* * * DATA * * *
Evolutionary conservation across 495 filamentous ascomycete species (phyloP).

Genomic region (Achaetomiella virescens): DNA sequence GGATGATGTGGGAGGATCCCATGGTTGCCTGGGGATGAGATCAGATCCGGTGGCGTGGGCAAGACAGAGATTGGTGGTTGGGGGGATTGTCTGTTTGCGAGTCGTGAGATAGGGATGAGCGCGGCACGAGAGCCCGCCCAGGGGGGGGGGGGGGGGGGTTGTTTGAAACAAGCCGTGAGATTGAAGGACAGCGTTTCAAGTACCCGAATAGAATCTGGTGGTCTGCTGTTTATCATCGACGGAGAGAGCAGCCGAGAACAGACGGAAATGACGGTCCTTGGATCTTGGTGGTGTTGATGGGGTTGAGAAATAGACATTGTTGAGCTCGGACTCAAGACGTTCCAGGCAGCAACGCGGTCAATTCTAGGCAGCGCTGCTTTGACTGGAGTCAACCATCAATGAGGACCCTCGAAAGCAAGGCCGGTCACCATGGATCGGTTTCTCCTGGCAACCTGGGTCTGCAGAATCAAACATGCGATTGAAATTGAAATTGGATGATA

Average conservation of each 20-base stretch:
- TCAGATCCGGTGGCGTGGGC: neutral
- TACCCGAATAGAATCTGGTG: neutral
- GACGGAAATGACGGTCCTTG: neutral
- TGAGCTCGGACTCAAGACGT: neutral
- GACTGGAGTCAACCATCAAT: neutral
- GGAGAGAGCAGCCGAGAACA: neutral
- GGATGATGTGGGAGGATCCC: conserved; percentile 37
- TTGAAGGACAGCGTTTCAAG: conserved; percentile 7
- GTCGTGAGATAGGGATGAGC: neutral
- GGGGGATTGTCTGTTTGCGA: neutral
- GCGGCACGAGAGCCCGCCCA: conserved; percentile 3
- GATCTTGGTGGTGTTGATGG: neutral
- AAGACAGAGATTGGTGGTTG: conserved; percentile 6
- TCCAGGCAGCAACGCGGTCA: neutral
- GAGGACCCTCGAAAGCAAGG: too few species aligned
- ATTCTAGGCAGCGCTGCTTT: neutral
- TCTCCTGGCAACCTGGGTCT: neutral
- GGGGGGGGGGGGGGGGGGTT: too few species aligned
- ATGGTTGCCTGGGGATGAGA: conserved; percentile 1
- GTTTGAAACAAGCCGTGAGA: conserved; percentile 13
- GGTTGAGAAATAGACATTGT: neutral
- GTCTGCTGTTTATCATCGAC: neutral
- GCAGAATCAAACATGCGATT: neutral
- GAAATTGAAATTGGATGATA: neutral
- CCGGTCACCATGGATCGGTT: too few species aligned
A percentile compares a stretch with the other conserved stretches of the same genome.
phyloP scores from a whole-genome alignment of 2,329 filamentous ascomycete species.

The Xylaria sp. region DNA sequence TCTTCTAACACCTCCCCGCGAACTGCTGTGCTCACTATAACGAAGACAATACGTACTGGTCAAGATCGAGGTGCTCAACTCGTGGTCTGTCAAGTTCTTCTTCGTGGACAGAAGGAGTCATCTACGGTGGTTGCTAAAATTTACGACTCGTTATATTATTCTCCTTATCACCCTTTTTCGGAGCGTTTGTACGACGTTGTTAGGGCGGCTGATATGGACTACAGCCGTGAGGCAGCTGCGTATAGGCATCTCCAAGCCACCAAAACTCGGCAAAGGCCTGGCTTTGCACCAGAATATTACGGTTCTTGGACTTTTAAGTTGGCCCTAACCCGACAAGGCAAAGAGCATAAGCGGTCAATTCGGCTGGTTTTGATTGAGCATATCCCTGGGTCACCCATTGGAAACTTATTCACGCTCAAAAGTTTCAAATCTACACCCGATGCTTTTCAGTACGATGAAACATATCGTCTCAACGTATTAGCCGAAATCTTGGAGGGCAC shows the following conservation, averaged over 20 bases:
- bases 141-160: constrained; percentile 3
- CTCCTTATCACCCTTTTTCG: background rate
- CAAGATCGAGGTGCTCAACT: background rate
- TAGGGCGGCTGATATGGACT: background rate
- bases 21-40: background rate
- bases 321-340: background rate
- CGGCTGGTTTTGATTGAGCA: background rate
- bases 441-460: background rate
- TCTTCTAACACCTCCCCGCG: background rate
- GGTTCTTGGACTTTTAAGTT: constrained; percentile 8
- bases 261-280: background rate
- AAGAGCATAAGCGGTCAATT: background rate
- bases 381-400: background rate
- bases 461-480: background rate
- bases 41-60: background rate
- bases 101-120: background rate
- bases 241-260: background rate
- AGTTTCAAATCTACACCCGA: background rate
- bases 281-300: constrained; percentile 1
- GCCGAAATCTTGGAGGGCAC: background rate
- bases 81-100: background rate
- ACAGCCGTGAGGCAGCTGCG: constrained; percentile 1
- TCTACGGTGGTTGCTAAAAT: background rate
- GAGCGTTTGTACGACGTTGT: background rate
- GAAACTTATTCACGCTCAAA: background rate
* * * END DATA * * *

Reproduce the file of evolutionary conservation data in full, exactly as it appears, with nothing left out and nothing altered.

Evolutionary conservation across 495 filamentous ascomycete species (phyloP).

Genomic region (Achaetomiella virescens): DNA sequence GGATGATGTGGGAGGATCCCATGGTTGCCTGGGGATGAGATCAGATCCGGTGGCGTGGGCAAGACAGAGATTGGTGGTTGGGGGGATTGTCTGTTTGCGAGTCGTGAGATAGGGATGAGCGCGGCACGAGAGCCCGCCCAGGGGGGGGGGGGGGGGGGTTGTTTGAAACAAGCCGTGAGATTGAAGGACAGCGTTTCAAGTACCCGAATAGAATCTGGTGGTCTGCTGTTTATCATCGACGGAGAGAGCAGCCGAGAACAGACGGAAATGACGGTCCTTGGATCTTGGTGGTGTTGATGGGGTTGAGAAATAGACATTGTTGAGCTCGGACTCAAGACGTTCCAGGCAGCAACGCGGTCAATTCTAGGCAGCGCTGCTTTGACTGGAGTCAACCATCAATGAGGACCCTCGAAAGCAAGGCCGGTCACCATGGATCGGTTTCTCCTGGCAACCTGGGTCTGCAGAATCAAACATGCGATTGAAATTGAAATTGGATGATA

Average conservation of each 20-base stretch:
- TCAGATCCGGTGGCGTGGGC: neutral
- TACCCGAATAGAATCTGGTG: neutral
- GACGGAAATGACGGTCCTTG: neutral
- TGAGCTCGGACTCAAGACGT: neutral
- GACTGGAGTCAACCATCAAT: neutral
- GGAGAGAGCAGCCGAGAACA: neutral
- GGATGATGTGGGAGGATCCC: conserved; percentile 37
- TTGAAGGACAGCGTTTCAAG: conserved; percentile 7
- GTCGTGAGATAGGGATGAGC: neutral
- GGGGGATTGTCTGTTTGCGA: neutral
- GCGGCACGAGAGCCCGCCCA: conserved; percentile 3
- GATCTTGGTGGTGTTGATGG: neutral
- AAGACAGAGATTGGTGGTTG: conserved; percentile 6
- TCCAGGCAGCAACGCGGTCA: neutral
- GAGGACCCTCGAAAGCAAGG: too few species aligned
- ATTCTAGGCAGCGCTGCTTT: neutral
- TCTCCTGGCAACCTGGGTCT: neutral
- GGGGGGGGGGGGGGGGGGTT: too few species aligned
- ATGGTTGCCTGGGGATGAGA: conserved; percentile 1
- GTTTGAAACAAGCCGTGAGA: conserved; percentile 13
- GGTTGAGAAATAGACATTGT: neutral
- GTCTGCTGTTTATCATCGAC: neutral
- GCAGAATCAAACATGCGATT: neutral
- GAAATTGAAATTGGATGATA: neutral
- CCGGTCACCATGGATCGGTT: too few species aligned
A percentile compares a stretch with the other conserved stretches of the same genome.
phyloP scores from a whole-genome alignment of 2,329 filamentous ascomycete species.

The Xylaria sp. region DNA sequence TCTTCTAACACCTCCCCGCGAACTGCTGTGCTCACTATAACGAAGACAATACGTACTGGTCAAGATCGAGGTGCTCAACTCGTGGTCTGTCAAGTTCTTCTTCGTGGACAGAAGGAGTCATCTACGGTGGTTGCTAAAATTTACGACTCGTTATATTATTCTCCTTATCACCCTTTTTCGGAGCGTTTGTACGACGTTGTTAGGGCGGCTGATATGGACTACAGCCGTGAGGCAGCTGCGTATAGGCATCTCCAAGCCACCAAAACTCGGCAAAGGCCTGGCTTTGCACCAGAATATTACGGTTCTTGGACTTTTAAGTTGGCCCTAACCCGACAAGGCAAAGAGCATAAGCGGTCAATTCGGCTGGTTTTGATTGAGCATATCCCTGGGTCACCCATTGGAAACTTATTCACGCTCAAAAGTTTCAAATCTACACCCGATGCTTTTCAGTACGATGAAACATATCGTCTCAACGTATTAGCCGAAATCTTGGAGGGCAC shows the following conservation, averaged over 20 bases:
- bases 141-160: constrained; percentile 3
- CTCCTTATCACCCTTTTTCG: background rate
- CAAGATCGAGGTGCTCAACT: background rate
- TAGGGCGGCTGATATGGACT: background rate
- bases 21-40: background rate
- bases 321-340: background rate
- CGGCTGGTTTTGATTGAGCA: background rate
- bases 441-460: background rate
- TCTTCTAACACCTCCCCGCG: background rate
- GGTTCTTGGACTTTTAAGTT: constrained; percentile 8
- bases 261-280: background rate
- AAGAGCATAAGCGGTCAATT: background rate
- bases 381-400: background rate
- bases 461-480: background rate
- bases 41-60: background rate
- bases 101-120: background rate
- bases 241-260: background rate
- AGTTTCAAATCTACACCCGA: background rate
- bases 281-300: constrained; percentile 1
- GCCGAAATCTTGGAGGGCAC: background rate
- bases 81-100: background rate
- ACAGCCGTGAGGCAGCTGCG: constrained; percentile 1
- TCTACGGTGGTTGCTAAAAT: background rate
- GAGCGTTTGTACGACGTTGT: background rate
- GAAACTTATTCACGCTCAAA: background rate